Mental health trust boss Michael Scott retires with immediate effect ahead of pending inspection report
PUBLISHED: 08:14 29 September 2017 | UPDATED: 09:05 29 September 2017
The boss of the region’s beleaguered mental health trust is retiring with immediate effect.
Michael Scott became CEO at the Norfolk and Suffolk Foundation Trust (NSFT) in 2014, he took over from Aidan Thomas, who helped oversee the radical redesign in the trust’s services in 2013 which included plans to reduce mental health beds by 20pc.
But in February 2015 NSFT was the first mental health trust in the country to be plunged into special measures by the Care Quality Commission (CQC).
The trust recently had its third inspection and NSFT chair Gary Page said as they “await the inspection report, Michael feels now is the appropriate time for a new leader to take forward the recommendations that will follow in order to continue to improve our trust.”
The CQC published a damning report into the service in 2015, including concerns about the safety of services, staffing levels and leadership.
The same year, this newspaper launched our Mental Health Watch campaign to push for better services in the region.
It was later lifted out of the rating but CQC returned earlier this year, with a report on the trust’s current performance due to be released in coming weeks.
For years the trust has been plagued by problems including patients being sent hundreds of miles away for treatment, long waiting times, and high numbers of unexpected deaths.
In March last year Mr Scott said progress had been made, although not as quickly as he’d hoped.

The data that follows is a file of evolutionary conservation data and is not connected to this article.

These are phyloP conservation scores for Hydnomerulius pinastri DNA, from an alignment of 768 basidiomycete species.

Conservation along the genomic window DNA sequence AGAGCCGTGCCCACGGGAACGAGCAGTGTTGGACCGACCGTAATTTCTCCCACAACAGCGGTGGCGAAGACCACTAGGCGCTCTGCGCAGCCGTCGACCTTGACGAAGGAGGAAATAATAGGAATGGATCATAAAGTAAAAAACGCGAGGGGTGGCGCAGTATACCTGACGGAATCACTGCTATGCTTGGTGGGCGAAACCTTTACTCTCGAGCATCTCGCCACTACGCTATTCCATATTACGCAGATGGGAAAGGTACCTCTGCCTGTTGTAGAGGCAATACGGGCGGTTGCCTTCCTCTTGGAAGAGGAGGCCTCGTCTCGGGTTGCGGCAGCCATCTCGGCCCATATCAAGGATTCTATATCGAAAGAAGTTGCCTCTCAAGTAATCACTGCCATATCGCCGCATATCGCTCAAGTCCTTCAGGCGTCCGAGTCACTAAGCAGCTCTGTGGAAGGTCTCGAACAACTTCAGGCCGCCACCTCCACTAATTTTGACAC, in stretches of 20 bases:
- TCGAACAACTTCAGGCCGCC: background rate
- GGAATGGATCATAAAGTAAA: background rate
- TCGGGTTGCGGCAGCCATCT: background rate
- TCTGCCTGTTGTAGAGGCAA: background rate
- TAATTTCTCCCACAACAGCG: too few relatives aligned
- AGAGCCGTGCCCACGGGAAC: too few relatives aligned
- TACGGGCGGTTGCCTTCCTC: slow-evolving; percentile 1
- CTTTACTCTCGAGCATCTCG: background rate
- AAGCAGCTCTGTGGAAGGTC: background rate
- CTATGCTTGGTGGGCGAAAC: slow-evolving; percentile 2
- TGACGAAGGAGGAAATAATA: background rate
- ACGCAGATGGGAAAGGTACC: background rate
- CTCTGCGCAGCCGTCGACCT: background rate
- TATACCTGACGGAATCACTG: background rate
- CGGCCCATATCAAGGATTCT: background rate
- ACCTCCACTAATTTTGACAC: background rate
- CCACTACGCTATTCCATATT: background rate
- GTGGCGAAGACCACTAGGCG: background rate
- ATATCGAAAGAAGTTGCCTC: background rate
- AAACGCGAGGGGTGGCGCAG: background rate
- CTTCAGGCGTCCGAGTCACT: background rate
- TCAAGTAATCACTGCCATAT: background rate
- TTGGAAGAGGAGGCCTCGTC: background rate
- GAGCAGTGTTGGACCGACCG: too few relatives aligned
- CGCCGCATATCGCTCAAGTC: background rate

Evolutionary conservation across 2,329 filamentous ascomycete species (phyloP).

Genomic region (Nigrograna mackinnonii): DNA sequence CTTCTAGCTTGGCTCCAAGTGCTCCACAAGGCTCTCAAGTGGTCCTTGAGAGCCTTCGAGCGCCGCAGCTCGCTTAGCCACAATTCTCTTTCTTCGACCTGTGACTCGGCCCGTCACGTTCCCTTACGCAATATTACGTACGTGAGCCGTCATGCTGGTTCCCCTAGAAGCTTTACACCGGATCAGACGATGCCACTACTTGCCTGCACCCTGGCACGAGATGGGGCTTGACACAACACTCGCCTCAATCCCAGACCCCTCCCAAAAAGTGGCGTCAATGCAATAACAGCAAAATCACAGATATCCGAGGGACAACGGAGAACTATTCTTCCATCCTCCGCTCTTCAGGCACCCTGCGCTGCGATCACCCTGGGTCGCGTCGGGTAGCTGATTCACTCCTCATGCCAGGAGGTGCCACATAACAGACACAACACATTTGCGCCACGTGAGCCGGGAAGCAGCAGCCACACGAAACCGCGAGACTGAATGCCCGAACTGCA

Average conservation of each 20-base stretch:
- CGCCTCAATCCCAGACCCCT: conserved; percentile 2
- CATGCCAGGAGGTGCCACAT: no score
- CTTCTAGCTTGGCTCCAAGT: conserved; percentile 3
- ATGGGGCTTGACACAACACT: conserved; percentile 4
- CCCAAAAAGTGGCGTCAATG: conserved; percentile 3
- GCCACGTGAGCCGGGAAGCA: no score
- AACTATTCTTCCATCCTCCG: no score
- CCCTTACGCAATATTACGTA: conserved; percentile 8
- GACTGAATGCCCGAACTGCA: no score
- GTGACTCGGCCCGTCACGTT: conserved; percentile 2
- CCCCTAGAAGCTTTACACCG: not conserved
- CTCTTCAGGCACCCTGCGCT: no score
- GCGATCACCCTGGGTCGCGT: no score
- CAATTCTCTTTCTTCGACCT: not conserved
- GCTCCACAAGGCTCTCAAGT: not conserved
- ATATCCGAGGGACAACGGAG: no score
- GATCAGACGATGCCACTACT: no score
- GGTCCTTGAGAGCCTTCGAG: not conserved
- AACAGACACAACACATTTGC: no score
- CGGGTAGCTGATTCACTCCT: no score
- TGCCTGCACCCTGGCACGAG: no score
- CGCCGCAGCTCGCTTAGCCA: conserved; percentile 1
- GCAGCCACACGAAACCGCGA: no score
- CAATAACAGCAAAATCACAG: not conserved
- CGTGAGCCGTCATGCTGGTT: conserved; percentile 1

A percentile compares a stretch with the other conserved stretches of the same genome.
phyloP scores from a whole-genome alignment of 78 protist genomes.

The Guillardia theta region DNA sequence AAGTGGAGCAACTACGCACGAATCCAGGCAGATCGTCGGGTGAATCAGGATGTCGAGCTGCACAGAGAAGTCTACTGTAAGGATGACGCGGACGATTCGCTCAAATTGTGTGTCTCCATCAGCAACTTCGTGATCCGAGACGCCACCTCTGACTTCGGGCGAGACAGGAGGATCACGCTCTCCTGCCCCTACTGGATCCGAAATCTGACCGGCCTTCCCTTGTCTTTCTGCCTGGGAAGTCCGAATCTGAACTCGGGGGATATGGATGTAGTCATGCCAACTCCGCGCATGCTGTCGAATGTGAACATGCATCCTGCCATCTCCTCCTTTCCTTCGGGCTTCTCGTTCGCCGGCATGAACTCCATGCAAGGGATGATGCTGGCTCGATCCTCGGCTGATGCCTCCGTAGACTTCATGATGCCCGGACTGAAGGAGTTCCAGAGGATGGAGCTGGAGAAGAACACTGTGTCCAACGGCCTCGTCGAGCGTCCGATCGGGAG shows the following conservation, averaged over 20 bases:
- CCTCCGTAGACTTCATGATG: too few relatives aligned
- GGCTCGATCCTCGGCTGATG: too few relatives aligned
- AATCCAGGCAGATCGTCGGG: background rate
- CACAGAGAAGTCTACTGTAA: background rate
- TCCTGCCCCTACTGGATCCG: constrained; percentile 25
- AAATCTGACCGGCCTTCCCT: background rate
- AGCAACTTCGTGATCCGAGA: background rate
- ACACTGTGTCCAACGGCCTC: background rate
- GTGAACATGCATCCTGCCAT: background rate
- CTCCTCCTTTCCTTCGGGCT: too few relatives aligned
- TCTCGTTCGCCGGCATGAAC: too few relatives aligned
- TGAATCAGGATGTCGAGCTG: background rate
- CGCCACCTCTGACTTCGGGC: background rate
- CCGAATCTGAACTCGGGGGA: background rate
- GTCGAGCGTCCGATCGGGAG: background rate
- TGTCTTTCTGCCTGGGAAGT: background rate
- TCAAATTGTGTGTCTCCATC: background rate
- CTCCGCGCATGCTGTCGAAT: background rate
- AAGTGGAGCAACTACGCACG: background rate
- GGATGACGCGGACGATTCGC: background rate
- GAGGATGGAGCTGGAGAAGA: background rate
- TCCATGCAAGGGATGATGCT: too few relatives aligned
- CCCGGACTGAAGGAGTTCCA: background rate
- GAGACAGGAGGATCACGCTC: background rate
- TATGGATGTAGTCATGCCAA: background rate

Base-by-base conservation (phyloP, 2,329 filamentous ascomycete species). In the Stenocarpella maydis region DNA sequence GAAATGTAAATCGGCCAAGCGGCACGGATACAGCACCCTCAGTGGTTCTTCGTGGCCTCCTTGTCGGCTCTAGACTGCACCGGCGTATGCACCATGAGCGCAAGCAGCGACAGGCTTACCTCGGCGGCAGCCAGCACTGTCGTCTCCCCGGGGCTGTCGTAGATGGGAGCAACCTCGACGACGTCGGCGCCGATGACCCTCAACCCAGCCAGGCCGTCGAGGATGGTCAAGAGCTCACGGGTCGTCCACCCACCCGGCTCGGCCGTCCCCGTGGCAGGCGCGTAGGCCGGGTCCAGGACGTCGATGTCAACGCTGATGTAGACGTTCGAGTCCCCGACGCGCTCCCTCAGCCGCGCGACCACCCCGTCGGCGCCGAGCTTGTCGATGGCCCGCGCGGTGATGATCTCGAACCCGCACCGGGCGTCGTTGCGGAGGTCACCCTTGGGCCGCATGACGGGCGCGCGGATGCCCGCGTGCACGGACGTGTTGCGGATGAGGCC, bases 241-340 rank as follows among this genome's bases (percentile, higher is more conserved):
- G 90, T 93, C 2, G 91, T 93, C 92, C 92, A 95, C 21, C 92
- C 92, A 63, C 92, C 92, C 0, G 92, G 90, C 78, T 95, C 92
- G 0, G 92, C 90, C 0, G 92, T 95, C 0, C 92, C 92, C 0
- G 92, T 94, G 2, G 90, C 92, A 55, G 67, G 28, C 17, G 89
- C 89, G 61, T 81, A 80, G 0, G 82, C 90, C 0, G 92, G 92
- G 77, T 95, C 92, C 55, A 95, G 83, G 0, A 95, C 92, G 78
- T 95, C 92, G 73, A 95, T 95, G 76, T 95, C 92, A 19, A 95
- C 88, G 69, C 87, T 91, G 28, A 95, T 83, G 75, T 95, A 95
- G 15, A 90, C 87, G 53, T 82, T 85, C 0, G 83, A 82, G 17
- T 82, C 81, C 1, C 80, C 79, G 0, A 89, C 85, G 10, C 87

By October, the trust had been lifted out of special measures and was rated as ‘requires improvement’ by the Care Quality Commission (CQC).
The safety of the trust’s care remained rated as ‘inadequate’ after the CQC’s inspectors highlighted numerous issues such as:
• The high number of deaths at the trust;
• Insufficient staffing levels at inpatient units and in community teams;
• Potential risks to patients on wards;
• A lack of available beds.
But it was rated ‘good’ for being caring and Mr Scott said the trust was incredibly proud of the progress made.
Inspectors said there had been “significant improvements” at the NSFT, but highlighted a staff shortage as a concern.
In February this year, NSFT was featured on the BBC’s Panorama and Mr Scott expressed disappointment that his trust was the only one presented as an example of the “difficult issues being faced throughout the country in mental health services”.
In July, Mr Scott told this newspaper things were moving in the right direction at the trust.
He said: “We’re not there yet, but it feels that locally we’re now pushing on a more open door, and we are all pushing together, as the national agenda has finally shifted.”
Mr Scott announced his retirement today, Thursday.
Julie Cave, NSFT deputy chief executive and director of finance, will become interim chief executive until further notice, subject to the approval by NSFT’s council of governors next month.